Gen. Joseph Lengyel, chief of the National Guard Bureau; retired Gen. Craig R. McKinley, national chair for the Employer Support of the Guard and Reserve for the Secretary of Defense; Lt. Gen. L. Scott Rice, director of the Air National Guard; and Col. Kerry Lovely, commander of the I.G. Brown Training and Education Center, cut the ribbon to Craig R. McKinley Hall, July 27, 2017, during a dedication ceremony on McGhee Tyson Air National Guard Base in East Tennessee. (U.S. Air National Guard photo by Master Sgt. Jerry Harlan)

Chief Master Sgt. Paula C. Shawhan, chief of the I.G. Brown Training and Education Center, Professional Continuing Education division, teaches bullet writing to Airmen at the Maryland Air National Guard's 175th Wing, June 20, 2017, in Middle River, Md. The two-hour class teaches the fundamental dynamics on how to write an effective bullet statement for enlisted performance reports and officer performance
reports. (U.S. Air National Guard photo by Senior Airman Enjoli Saunders)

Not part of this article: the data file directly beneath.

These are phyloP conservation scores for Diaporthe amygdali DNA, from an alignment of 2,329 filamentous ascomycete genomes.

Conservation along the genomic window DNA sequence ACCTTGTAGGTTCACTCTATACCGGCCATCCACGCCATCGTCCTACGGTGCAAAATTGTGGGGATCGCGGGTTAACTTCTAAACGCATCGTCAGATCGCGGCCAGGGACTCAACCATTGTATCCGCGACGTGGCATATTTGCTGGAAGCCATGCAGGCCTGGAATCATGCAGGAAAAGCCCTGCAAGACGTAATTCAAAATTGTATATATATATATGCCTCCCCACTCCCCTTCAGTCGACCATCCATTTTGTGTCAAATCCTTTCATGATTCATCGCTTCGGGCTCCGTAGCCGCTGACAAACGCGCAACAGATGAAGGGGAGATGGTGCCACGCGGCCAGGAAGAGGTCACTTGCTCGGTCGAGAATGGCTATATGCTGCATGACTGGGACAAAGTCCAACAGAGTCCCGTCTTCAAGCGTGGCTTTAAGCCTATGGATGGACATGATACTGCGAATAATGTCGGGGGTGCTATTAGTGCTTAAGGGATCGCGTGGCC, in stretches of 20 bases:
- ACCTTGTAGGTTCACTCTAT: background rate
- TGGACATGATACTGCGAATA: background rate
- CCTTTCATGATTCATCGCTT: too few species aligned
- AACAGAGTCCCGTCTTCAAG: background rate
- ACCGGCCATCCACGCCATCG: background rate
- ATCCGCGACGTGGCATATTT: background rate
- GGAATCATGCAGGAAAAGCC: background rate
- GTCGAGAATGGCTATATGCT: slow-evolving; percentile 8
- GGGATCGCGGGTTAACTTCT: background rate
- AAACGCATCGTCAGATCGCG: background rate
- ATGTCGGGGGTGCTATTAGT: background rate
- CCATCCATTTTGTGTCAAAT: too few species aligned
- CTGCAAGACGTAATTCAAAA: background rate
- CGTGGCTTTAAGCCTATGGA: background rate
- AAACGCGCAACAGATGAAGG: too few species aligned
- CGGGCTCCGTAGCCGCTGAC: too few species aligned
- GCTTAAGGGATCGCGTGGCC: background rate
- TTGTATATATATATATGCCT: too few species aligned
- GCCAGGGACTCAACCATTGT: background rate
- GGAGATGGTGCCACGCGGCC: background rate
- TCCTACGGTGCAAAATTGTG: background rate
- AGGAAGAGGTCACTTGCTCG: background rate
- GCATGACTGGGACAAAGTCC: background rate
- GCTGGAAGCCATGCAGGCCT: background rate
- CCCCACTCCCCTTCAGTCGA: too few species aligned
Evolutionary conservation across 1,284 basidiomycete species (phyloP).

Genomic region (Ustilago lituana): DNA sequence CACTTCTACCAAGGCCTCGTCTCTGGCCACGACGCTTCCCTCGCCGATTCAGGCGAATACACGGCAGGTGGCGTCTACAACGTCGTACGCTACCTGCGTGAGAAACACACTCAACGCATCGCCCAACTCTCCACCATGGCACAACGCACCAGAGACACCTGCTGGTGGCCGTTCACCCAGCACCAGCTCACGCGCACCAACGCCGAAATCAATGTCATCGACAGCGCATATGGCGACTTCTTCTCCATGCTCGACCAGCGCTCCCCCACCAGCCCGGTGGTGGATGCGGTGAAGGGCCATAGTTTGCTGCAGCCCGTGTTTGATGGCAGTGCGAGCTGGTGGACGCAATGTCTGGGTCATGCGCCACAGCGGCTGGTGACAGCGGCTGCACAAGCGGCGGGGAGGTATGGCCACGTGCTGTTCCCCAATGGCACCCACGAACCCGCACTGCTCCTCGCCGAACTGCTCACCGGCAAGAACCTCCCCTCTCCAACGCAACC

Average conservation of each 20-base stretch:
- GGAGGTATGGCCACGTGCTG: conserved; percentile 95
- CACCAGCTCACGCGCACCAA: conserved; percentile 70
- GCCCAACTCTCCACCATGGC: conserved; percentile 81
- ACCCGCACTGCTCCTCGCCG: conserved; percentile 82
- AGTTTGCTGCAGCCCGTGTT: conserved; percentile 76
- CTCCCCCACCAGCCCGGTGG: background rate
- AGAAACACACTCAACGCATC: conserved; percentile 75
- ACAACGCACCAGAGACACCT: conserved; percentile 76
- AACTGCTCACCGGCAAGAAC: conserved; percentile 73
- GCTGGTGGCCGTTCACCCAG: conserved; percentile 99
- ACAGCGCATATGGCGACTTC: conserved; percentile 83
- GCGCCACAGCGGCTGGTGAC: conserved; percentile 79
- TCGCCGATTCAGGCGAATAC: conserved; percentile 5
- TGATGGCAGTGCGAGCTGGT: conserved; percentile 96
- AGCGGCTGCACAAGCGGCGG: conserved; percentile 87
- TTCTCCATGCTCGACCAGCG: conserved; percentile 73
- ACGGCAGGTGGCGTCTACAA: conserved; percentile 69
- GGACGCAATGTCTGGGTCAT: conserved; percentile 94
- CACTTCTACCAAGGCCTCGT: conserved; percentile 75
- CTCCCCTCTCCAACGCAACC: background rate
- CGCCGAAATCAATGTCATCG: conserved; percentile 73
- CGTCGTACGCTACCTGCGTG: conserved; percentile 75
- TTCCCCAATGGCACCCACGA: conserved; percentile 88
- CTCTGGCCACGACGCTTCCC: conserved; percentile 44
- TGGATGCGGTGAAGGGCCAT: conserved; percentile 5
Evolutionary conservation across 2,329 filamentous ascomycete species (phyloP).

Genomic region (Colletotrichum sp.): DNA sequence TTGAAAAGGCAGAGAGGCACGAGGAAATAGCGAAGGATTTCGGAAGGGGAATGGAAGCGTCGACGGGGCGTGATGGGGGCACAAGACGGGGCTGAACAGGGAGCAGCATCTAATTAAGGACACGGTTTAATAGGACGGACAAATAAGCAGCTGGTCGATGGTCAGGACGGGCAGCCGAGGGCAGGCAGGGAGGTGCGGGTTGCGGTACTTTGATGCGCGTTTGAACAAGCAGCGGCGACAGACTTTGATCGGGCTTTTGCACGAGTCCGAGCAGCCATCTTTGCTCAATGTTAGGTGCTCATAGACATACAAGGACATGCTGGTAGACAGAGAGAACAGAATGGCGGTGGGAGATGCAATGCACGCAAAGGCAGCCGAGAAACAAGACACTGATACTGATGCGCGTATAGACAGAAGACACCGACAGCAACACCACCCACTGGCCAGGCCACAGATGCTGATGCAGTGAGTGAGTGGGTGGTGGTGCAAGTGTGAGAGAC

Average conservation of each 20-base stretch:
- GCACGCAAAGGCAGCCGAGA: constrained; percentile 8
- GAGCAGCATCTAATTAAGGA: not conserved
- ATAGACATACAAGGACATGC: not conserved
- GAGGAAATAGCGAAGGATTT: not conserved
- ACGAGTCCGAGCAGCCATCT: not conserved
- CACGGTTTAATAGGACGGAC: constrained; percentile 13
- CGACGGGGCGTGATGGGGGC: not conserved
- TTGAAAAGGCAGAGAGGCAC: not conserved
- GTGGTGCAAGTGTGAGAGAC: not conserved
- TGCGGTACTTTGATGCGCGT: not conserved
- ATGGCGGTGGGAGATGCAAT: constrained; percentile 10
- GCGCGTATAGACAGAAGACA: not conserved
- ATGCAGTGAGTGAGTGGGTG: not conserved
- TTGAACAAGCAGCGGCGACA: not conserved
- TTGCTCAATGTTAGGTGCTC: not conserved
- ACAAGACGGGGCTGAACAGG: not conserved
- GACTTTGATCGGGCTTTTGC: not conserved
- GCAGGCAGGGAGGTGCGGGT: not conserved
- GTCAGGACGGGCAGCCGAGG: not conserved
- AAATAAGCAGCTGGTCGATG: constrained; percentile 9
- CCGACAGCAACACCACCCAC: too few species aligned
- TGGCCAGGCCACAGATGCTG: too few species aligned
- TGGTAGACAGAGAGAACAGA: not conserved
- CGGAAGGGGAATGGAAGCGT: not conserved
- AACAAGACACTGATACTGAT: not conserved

Chief Master Sgt. Paula C. Shawhan, chief of the I.G. Brown Training and Education Center, Professional Continuing Education division, teaches bullet writing to Airmen at the Maryland Air National Guard's 175th Wing, June 20, 2017, in Middle River, Md. The two-hour class teaches the fundamental dynamics on how to write an effective bullet statement for enlisted performance reports and officer performance reports. (U.S. Air National Guard photo by Senior Airman Enjoli Saunders)

The Minuteman statue outside Patriot Hall at the Air National Guard’s I.G. Brown Training and Education Center dons a pair of eclipse glasses, June 22, 2017, to emphasize the need for safe viewing of the coming solar eclipse. The training center as well as the rest of McGhee Tyson Air National Guard Base in Louisville, Tenn., is within the path of totality during the event, Monday, August 21, 2017. (U.S. Air National Guard photo by Master Sgt. Mike R. Smith)

The Minuteman statue outside Patriot Hall at the Air National Guard’s I.G. Brown Training and Education Center dons a pair of eclipse glasses, June 22, 2017, to emphasize the need for safe viewing of the coming solar eclipse. The training center as well as the rest of McGhee Tyson Air National Guard Base in Louisville, Tenn., is within the path of totality during the event, Monday, August 21, 2017. (U.S. Air National Guard photo by Master Sgt. Mike R. Smith)